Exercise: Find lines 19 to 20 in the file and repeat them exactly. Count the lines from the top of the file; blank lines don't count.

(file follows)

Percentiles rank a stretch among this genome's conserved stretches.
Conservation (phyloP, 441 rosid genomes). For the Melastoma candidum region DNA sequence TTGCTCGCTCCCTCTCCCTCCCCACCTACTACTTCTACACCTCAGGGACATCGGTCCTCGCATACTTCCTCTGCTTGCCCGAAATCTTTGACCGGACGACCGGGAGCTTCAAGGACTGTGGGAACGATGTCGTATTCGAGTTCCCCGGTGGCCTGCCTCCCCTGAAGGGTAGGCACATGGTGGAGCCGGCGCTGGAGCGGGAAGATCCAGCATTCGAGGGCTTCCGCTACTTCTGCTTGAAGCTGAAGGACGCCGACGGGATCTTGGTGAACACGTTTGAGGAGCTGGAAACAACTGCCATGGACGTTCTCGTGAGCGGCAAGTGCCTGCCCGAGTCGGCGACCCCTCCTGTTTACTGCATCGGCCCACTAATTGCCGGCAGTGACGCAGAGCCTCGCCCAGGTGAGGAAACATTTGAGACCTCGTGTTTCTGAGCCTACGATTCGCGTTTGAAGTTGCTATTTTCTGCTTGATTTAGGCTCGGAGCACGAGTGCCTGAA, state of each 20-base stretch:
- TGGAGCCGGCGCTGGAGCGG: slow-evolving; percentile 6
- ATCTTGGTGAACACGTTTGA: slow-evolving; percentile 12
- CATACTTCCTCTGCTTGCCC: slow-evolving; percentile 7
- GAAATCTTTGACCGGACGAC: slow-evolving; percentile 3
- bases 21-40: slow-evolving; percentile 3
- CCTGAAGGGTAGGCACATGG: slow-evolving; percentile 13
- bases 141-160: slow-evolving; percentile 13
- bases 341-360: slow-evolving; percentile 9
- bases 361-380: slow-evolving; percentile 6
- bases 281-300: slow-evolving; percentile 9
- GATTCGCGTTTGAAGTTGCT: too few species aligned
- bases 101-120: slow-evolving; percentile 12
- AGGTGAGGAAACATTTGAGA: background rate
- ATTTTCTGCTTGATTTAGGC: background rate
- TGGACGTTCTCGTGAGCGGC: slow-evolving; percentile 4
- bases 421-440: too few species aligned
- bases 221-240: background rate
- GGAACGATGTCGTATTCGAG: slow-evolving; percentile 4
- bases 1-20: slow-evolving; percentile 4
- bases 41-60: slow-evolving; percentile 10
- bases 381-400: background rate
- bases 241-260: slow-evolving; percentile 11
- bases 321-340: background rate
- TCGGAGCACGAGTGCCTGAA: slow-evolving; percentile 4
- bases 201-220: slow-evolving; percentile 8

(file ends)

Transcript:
- bases 221-240: background rate
- GGAACGATGTCGTATTCGAG: slow-evolving; percentile 4